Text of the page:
Republicans scrap with Rosenstein, Wray over Russia probe

The long running partisan battle over the investigation into Russian interference in the 2016 elections boiled over in a U.S. House hearing on Thursday, as Republicans accused top Trump Administration officials of intentionally withholding evidence in a bid to cover up what some GOP lawmakers say is an investigation that is biased against the President.

After months of behind-the-scenes skirmishing over documents that Republicans want from the FBI and the Department of Justice, the tone of the hearing was set early, when Deputy Attorney General Rod Rosenstein said in his opening statement that, "today is not a happy occasion."

That was proven quickly, as GOP lawmakers repeatedly accused the FBI Director and Rosenstein of withholding information, and frustrating legitimate oversight from the Congress about the Russia investigation, as Republicans said it was time to end the Special Counsel's probe.

"Whatever you got - finish it the hell up," boomed Rep. Trey Gowdy (R-SC) about the investigation into Russian interference in the 2016 elections, and any possible ties to the Trump Campaign.

At the hearing, Republicans also zeroed in on FBI official Peter Strzok, citing his text messages that indicated his disdain for then-candidate Donald Trump.

"You guys have some work to do," said Rep. Ron DeSantis (R-FL). "Because if the bias is affecting official action, that is a big, big problem."

Pressed by Rep. Matt Gaetz (R-FL) on why he was even still overseeing the investigation, Rosenstein refused to yield.

"Congressman, I can assure you that if it were more than appropriate for me to recuse, I would be more than happy to," as Rosenstein flashed a grin.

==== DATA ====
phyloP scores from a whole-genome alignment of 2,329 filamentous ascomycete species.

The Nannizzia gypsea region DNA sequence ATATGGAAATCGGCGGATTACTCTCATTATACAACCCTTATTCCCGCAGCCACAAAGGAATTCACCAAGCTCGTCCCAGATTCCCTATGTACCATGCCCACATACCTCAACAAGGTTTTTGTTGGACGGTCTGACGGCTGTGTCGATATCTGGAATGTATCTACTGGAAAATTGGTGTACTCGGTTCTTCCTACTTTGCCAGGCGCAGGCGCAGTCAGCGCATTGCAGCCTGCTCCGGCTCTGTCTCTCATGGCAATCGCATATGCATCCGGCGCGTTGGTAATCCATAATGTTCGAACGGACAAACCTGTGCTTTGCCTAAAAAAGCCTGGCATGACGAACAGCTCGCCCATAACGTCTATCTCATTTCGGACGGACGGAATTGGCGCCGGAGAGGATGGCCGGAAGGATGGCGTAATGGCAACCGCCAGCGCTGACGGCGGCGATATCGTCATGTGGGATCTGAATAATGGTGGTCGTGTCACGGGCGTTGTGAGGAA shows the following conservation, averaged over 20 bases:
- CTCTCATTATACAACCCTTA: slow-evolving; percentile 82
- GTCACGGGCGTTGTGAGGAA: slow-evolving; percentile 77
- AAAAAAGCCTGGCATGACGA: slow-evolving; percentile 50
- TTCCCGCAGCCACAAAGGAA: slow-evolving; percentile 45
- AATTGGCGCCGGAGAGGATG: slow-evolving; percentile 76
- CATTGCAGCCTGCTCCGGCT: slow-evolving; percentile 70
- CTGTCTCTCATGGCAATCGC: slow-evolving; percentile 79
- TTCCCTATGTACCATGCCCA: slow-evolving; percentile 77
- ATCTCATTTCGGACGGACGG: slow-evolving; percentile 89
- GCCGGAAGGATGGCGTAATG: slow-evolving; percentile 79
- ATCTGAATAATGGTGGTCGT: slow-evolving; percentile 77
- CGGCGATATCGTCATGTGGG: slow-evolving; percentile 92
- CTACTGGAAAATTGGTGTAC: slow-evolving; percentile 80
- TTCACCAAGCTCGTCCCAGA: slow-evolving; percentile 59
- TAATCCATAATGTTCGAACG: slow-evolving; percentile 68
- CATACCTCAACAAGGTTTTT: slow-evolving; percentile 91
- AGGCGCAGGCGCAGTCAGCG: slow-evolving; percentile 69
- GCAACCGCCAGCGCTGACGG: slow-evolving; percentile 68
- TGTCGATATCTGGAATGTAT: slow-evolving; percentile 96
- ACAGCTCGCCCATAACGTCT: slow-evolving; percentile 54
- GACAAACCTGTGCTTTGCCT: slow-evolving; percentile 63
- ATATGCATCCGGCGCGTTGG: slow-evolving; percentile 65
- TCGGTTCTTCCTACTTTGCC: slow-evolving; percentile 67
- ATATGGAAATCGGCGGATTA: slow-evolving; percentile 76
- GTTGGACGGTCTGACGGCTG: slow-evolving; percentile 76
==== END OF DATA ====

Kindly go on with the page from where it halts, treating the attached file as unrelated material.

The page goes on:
That smile was not there a few minutes later, as Rosenstein tangled with one of his fiercest critics, Rep. Jim Jordan (R-OH).

"Mr. Rosenstein, why are you keeping information from Congress?" asked Jordan, who has led the charge against the Deputy Attorney General for months, arguing that he is aiding and abetting a Russia probe that's biased against the President.

"Congressman, I am not keeping any information from Congress," Rosenstein responded, as the two tangled for almost seven minutes, frequently interrupting each other.

"Mr. Rosenstein did you threaten staffers on the House Intelligence Committee? Media reports suggest that you did," Jordan pressed.

"Media reports are mistaken," Rosenstein responded, disputing Jordan several times along those lines.

While the hearing was going on - as Jordan pointedly noted - the House passed a GOP resolution along party lines, "insisting" that the Trump Justice Department and the FBI turn over more documents about the Russia investigation.

"This is a loud and clear message from Congress: it's time for the DOJ to be forthcoming and tell the truth to the American public," said Rep. Mark Meadows (R-NC).

Only one Republican did not vote for that resolution - Rep. Justin Amash (R-MI) voted "Present."

Democrats labeled the resolution - and the hearing - part of a "ridiculous, conspiracy-fueled" effort by Republicans to run interference for President Trump on the Russia probe.

The hearing came several hours after President Trump had again denounced the Russia investigation in a post on Twitter, denouncing what he has labeled the "13 Angry Democrats" whom he claims are running an unfair investigation against him.

Both Wray and Rosenstein said they aren't part of such an effort.

Asked about one of Mr. Trump's tweets from Thursday morning, where the President said, "Russia continues to say they had nothing to do with Meddling in our Election!" - the FBI Director made clear that statement did not square with the evidence.

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